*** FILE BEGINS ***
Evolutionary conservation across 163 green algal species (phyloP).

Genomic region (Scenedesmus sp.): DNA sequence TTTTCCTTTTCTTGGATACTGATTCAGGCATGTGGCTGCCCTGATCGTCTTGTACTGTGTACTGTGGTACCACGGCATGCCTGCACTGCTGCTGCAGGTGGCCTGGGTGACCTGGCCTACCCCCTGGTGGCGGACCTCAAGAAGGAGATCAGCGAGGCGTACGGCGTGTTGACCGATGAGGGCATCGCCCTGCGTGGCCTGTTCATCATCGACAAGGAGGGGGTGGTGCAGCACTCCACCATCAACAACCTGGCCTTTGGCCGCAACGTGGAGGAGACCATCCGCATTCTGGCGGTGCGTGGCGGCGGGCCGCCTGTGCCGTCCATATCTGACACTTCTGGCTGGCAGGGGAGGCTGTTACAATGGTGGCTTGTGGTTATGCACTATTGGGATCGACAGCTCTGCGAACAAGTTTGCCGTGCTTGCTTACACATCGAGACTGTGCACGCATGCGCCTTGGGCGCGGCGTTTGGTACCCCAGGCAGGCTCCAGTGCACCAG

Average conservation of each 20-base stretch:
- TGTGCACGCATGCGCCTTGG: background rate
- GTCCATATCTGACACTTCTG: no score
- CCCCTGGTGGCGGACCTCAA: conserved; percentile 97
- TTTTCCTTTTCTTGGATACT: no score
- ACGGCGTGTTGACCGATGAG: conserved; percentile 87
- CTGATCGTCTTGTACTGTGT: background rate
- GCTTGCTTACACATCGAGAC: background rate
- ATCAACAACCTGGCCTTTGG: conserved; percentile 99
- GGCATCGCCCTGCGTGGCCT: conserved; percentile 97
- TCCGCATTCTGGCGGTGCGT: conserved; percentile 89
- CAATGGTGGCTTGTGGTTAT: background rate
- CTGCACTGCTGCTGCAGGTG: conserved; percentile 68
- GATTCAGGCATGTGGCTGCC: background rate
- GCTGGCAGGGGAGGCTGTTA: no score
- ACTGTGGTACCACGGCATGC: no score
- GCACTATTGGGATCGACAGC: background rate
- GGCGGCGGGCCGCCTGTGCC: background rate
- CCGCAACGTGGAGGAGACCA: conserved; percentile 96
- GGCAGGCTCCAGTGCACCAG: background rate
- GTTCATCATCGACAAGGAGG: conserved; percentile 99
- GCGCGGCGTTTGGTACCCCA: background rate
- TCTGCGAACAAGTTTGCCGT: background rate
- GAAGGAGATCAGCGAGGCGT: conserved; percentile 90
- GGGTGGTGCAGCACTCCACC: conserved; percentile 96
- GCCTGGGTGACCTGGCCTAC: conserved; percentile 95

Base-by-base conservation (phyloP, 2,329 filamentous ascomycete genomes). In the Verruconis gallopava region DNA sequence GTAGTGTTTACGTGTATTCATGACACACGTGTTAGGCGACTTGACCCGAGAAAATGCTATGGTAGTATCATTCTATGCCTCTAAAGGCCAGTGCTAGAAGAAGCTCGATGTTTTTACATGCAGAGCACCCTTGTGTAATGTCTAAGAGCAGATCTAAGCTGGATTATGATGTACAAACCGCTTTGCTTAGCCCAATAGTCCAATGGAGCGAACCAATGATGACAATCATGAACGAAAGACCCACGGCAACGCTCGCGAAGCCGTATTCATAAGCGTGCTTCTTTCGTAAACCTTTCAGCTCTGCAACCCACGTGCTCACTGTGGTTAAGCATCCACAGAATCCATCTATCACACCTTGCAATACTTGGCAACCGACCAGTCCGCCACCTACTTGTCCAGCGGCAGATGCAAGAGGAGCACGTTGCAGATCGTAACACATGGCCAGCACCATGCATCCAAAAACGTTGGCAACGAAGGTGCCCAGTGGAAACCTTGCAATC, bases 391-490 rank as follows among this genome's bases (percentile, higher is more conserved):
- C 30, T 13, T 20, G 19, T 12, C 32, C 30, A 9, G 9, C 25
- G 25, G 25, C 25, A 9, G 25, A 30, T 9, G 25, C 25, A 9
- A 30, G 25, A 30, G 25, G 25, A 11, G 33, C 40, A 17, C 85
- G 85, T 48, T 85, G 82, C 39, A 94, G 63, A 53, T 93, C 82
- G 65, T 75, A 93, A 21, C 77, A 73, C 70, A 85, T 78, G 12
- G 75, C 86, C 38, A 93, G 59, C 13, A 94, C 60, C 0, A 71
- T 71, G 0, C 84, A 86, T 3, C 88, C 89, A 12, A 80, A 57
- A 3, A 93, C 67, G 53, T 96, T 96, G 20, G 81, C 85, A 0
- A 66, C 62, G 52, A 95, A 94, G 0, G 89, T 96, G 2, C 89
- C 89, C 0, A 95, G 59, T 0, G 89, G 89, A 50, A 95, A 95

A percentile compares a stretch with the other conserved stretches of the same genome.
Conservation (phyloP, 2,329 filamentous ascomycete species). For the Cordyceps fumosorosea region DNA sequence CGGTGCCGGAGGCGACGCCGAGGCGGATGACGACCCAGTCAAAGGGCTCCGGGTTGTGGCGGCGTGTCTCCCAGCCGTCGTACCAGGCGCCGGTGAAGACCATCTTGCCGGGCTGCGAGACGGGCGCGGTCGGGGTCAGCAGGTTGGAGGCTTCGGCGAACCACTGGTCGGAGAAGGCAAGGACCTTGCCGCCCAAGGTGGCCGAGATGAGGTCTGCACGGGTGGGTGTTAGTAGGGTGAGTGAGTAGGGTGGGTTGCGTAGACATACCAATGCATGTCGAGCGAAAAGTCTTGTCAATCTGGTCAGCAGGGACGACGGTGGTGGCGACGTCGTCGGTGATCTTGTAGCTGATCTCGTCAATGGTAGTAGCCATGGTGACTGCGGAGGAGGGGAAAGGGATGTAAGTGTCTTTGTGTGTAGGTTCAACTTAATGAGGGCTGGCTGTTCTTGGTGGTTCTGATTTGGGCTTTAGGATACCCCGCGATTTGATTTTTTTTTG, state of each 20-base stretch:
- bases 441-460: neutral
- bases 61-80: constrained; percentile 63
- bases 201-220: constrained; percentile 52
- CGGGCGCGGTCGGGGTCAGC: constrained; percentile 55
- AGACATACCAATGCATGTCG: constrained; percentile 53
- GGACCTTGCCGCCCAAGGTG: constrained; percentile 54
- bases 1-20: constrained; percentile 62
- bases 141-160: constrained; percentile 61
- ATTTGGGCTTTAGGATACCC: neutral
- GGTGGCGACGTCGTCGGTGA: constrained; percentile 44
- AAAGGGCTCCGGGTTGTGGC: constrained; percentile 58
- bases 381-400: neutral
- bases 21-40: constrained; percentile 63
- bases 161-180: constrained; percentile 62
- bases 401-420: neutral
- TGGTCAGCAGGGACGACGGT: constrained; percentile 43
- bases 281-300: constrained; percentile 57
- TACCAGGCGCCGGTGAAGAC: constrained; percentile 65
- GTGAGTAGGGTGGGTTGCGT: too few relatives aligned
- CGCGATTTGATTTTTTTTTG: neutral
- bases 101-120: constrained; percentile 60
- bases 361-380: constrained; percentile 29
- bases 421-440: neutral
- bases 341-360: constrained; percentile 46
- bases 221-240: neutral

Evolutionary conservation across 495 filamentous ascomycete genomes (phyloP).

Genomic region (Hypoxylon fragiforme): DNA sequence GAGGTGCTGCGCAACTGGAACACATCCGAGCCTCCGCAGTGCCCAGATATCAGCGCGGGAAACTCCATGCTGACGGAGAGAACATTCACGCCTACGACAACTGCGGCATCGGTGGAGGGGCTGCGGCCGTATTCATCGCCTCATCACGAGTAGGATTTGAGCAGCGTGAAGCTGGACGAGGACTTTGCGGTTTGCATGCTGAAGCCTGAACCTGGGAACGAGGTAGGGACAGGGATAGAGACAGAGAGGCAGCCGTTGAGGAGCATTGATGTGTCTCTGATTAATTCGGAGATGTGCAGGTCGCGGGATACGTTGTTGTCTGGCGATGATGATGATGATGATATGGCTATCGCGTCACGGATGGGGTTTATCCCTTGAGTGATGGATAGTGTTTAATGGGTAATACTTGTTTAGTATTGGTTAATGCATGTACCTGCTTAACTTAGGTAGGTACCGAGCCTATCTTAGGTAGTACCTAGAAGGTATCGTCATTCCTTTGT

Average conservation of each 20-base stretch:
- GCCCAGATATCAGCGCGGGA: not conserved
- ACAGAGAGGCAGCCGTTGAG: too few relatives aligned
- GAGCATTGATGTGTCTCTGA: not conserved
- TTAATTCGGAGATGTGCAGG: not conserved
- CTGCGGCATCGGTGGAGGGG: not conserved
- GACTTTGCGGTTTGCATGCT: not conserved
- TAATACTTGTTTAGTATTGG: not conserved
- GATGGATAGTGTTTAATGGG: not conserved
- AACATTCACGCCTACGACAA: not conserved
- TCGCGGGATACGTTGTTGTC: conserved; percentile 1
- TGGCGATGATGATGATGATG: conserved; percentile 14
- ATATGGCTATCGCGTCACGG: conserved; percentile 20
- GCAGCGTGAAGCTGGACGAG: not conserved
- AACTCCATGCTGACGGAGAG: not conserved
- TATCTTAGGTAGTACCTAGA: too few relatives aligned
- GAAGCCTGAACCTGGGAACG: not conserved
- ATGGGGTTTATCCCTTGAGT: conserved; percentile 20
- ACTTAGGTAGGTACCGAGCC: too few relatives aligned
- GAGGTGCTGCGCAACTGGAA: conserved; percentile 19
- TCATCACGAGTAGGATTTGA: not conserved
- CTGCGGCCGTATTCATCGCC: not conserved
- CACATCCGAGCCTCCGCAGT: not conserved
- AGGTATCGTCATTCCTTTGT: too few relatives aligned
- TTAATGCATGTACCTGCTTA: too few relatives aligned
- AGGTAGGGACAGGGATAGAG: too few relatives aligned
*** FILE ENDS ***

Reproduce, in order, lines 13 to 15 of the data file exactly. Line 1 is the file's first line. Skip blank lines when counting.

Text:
- TCCGCATTCTGGCGGTGCGT: conserved; percentile 89
- CAATGGTGGCTTGTGGTTAT: background rate
- CTGCACTGCTGCTGCAGGTG: conserved; percentile 68